Neither snow nor rain nor heat nor gloom of night will stop a Postal Service worker. But a hurricane will stop the mail truck.
Hurricane Sandy, the massive super-storm that pounded the East Coast in 2012 and caused billions of dollars worth of damage, also managed to destroy or damage 110 delivery vehicles used by the U.S. Postal Service. Most of vehicles were damaged by flooding, but one got hit by a falling tree.
The damaged vehicles are a small segment of the fleet affected by the hurricane. Postal Service employees managed to save 16,157 vehicles unscathed, which the USPS Inspector General credits to good emergency planning before the hurricane.
According to its 2012 Hurricane Preparedness Guide, USPS instructed employees to move mail vehicles to higher ground.
But despite the fact the vast majority of the fleet went unscathed, the IG is concerned about the future. The cost to repair or replace the 110 damaged vehicles is estimated at $616,353, and for an agency trying to deal with a multi-billion deficit, every cost hurts.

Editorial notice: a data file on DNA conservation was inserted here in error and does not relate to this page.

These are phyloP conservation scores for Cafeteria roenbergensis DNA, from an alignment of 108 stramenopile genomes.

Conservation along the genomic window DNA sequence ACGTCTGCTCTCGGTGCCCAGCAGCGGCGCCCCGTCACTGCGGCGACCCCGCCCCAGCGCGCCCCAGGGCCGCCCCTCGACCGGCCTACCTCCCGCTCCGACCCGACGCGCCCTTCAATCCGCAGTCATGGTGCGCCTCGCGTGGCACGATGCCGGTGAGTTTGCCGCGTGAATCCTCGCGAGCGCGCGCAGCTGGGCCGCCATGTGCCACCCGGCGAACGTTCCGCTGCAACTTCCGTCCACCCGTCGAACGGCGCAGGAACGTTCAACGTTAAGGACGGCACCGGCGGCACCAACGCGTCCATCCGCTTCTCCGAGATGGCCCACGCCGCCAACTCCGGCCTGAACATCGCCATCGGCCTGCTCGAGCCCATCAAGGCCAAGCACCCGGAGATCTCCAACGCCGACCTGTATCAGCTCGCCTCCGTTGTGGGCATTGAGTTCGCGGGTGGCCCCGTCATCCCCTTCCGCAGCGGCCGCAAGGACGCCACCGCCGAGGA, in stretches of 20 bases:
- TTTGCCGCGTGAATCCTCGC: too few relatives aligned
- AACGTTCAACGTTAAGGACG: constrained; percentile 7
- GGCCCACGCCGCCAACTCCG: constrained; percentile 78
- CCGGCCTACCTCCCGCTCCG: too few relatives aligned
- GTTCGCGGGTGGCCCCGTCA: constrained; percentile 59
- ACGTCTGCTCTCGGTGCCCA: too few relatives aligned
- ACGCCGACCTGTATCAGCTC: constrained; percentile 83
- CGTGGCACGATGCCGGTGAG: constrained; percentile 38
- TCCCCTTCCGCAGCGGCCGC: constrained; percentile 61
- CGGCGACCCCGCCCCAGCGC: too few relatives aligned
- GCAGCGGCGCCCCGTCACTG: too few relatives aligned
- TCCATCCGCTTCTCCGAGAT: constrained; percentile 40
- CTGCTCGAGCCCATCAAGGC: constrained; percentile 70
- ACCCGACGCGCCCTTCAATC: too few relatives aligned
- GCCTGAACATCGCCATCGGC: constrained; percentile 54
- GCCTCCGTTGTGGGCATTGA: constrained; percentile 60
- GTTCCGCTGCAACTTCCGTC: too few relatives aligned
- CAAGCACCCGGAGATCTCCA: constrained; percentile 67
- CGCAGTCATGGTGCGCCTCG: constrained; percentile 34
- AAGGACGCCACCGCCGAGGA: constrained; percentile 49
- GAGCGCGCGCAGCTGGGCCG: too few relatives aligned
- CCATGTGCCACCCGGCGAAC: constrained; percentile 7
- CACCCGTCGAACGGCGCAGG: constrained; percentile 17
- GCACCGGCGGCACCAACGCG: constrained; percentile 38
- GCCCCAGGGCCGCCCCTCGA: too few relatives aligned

Plus, the damaged vehicles were supposed to be in safe areas, which has the IG telling USPS bosses to reevaluate where they're stashing the vehicles in the event of destructive weather.
"Updated emergency preparedness plans will ensure there is appropriate designation of potential impacted areas, and allow officials sufficient response time to secure assets during natural disasters," the IG said.
USPS officials agreed, saying they'll reevaluate their vehicle safe areas after the destruction of the hurricane.
Sandy was the second most destructive hurricane on record, surpassed only by Hurricane Katrina in 2005.
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